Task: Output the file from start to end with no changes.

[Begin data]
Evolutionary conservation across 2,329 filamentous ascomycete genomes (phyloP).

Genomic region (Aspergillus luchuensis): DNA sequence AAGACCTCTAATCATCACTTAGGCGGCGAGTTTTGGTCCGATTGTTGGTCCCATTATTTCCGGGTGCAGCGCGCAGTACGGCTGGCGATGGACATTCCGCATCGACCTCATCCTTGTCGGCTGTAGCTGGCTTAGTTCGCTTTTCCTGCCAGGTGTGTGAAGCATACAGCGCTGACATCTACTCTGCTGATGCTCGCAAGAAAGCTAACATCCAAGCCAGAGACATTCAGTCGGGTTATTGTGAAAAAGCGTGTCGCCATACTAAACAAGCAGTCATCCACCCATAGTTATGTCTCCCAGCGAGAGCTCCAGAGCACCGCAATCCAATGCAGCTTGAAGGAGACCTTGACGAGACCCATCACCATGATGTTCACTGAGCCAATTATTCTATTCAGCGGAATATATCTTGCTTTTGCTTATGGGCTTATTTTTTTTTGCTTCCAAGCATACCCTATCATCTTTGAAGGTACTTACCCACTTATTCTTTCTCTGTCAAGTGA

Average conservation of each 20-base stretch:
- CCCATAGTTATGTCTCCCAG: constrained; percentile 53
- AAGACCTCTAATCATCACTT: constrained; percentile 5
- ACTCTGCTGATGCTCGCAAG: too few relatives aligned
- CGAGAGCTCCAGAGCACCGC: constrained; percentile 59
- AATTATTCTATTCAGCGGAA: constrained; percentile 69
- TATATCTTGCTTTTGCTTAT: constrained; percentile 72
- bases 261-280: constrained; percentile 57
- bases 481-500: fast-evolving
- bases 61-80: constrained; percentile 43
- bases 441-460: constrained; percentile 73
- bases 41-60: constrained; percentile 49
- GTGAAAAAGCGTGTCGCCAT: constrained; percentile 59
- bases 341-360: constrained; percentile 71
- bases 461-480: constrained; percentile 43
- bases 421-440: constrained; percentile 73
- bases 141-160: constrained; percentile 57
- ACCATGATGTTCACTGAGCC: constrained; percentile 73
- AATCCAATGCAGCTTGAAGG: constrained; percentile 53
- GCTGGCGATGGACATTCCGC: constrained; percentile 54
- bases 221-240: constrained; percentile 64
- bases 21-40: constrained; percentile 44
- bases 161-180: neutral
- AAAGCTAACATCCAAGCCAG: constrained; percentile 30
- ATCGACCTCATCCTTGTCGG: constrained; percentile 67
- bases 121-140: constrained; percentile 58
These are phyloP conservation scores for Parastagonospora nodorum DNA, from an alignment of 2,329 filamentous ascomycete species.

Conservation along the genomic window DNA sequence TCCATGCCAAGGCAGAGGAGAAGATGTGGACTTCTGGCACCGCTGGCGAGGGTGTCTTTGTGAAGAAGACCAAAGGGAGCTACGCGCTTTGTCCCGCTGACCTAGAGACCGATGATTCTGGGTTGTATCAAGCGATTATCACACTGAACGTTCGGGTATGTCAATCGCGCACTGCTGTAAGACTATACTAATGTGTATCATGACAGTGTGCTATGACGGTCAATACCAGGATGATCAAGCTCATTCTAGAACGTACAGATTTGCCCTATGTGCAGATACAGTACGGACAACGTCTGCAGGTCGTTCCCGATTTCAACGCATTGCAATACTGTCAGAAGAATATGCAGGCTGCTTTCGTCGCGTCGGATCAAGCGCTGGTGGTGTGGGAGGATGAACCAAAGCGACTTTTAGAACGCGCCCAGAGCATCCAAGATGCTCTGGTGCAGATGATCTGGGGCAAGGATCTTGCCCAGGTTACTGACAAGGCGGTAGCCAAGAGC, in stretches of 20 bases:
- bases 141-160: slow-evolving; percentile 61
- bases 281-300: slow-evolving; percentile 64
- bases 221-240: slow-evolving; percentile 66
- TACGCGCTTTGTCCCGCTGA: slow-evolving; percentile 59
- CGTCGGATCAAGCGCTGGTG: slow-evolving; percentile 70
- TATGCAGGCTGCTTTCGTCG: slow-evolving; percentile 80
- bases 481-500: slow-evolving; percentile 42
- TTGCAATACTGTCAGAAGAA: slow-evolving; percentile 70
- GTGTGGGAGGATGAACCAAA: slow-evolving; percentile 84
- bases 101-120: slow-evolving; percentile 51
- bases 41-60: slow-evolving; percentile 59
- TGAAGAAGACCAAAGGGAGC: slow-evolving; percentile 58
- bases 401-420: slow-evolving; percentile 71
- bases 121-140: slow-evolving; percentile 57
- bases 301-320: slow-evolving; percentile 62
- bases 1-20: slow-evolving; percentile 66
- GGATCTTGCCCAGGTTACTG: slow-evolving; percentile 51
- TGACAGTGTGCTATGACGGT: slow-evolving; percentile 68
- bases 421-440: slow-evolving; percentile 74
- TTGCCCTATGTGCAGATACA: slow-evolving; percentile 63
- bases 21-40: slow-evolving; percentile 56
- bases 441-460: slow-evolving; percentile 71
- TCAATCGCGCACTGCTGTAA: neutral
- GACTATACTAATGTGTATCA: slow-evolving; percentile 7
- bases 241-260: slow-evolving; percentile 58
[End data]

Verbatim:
Evolutionary conservation across 2,329 filamentous ascomycete genomes (phyloP).

Genomic region (Aspergillus luchuensis): DNA sequence AAGACCTCTAATCATCACTTAGGCGGCGAGTTTTGGTCCGATTGTTGGTCCCATTATTTCCGGGTGCAGCGCGCAGTACGGCTGGCGATGGACATTCCGCATCGACCTCATCCTTGTCGGCTGTAGCTGGCTTAGTTCGCTTTTCCTGCCAGGTGTGTGAAGCATACAGCGCTGACATCTACTCTGCTGATGCTCGCAAGAAAGCTAACATCCAAGCCAGAGACATTCAGTCGGGTTATTGTGAAAAAGCGTGTCGCCATACTAAACAAGCAGTCATCCACCCATAGTTATGTCTCCCAGCGAGAGCTCCAGAGCACCGCAATCCAATGCAGCTTGAAGGAGACCTTGACGAGACCCATCACCATGATGTTCACTGAGCCAATTATTCTATTCAGCGGAATATATCTTGCTTTTGCTTATGGGCTTATTTTTTTTTGCTTCCAAGCATACCCTATCATCTTTGAAGGTACTTACCCACTTATTCTTTCTCTGTCAAGTGA

Average conservation of each 20-base stretch:
- CCCATAGTTATGTCTCCCAG: constrained; percentile 53
- AAGACCTCTAATCATCACTT: constrained; percentile 5
- ACTCTGCTGATGCTCGCAAG: too few relatives aligned
- CGAGAGCTCCAGAGCACCGC: constrained; percentile 59
- AATTATTCTATTCAGCGGAA: constrained; percentile 69
- TATATCTTGCTTTTGCTTAT: constrained; percentile 72
- bases 261-280: constrained; percentile 57
- bases 481-500: fast-evolving
- bases 61-80: constrained; percentile 43
- bases 441-460: constrained; percentile 73
- bases 41-60: constrained; percentile 49
- GTGAAAAAGCGTGTCGCCAT: constrained; percentile 59
- bases 341-360: constrained; percentile 71
- bases 461-480: constrained; percentile 43
- bases 421-440: constrained; percentile 73
- bases 141-160: constrained; percentile 57
- ACCATGATGTTCACTGAGCC: constrained; percentile 73
- AATCCAATGCAGCTTGAAGG: constrained; percentile 53
- GCTGGCGATGGACATTCCGC: constrained; percentile 54
- bases 221-240: constrained; percentile 64
- bases 21-40: constrained; percentile 44
- bases 161-180: neutral
- AAAGCTAACATCCAAGCCAG: constrained; percentile 30
- ATCGACCTCATCCTTGTCGG: constrained; percentile 67
- bases 121-140: constrained; percentile 58
These are phyloP conservation scores for Parastagonospora nodorum DNA, from an alignment of 2,329 filamentous ascomycete species.

Conservation along the genomic window DNA sequence TCCATGCCAAGGCAGAGGAGAAGATGTGGACTTCTGGCACCGCTGGCGAGGGTGTCTTTGTGAAGAAGACCAAAGGGAGCTACGCGCTTTGTCCCGCTGACCTAGAGACCGATGATTCTGGGTTGTATCAAGCGATTATCACACTGAACGTTCGGGTATGTCAATCGCGCACTGCTGTAAGACTATACTAATGTGTATCATGACAGTGTGCTATGACGGTCAATACCAGGATGATCAAGCTCATTCTAGAACGTACAGATTTGCCCTATGTGCAGATACAGTACGGACAACGTCTGCAGGTCGTTCCCGATTTCAACGCATTGCAATACTGTCAGAAGAATATGCAGGCTGCTTTCGTCGCGTCGGATCAAGCGCTGGTGGTGTGGGAGGATGAACCAAAGCGACTTTTAGAACGCGCCCAGAGCATCCAAGATGCTCTGGTGCAGATGATCTGGGGCAAGGATCTTGCCCAGGTTACTGACAAGGCGGTAGCCAAGAGC, in stretches of 20 bases:
- bases 141-160: slow-evolving; percentile 61
- bases 281-300: slow-evolving; percentile 64
- bases 221-240: slow-evolving; percentile 66
- TACGCGCTTTGTCCCGCTGA: slow-evolving; percentile 59
- CGTCGGATCAAGCGCTGGTG: slow-evolving; percentile 70
- TATGCAGGCTGCTTTCGTCG: slow-evolving; percentile 80
- bases 481-500: slow-evolving; percentile 42
- TTGCAATACTGTCAGAAGAA: slow-evolving; percentile 70
- GTGTGGGAGGATGAACCAAA: slow-evolving; percentile 84
- bases 101-120: slow-evolving; percentile 51
- bases 41-60: slow-evolving; percentile 59
- TGAAGAAGACCAAAGGGAGC: slow-evolving; percentile 58
- bases 401-420: slow-evolving; percentile 71
- bases 121-140: slow-evolving; percentile 57
- bases 301-320: slow-evolving; percentile 62
- bases 1-20: slow-evolving; percentile 66
- GGATCTTGCCCAGGTTACTG: slow-evolving; percentile 51
- TGACAGTGTGCTATGACGGT: slow-evolving; percentile 68
- bases 421-440: slow-evolving; percentile 74
- TTGCCCTATGTGCAGATACA: slow-evolving; percentile 63
- bases 21-40: slow-evolving; percentile 56
- bases 441-460: slow-evolving; percentile 71
- TCAATCGCGCACTGCTGTAA: neutral
- GACTATACTAATGTGTATCA: slow-evolving; percentile 7
- bases 241-260: slow-evolving; percentile 58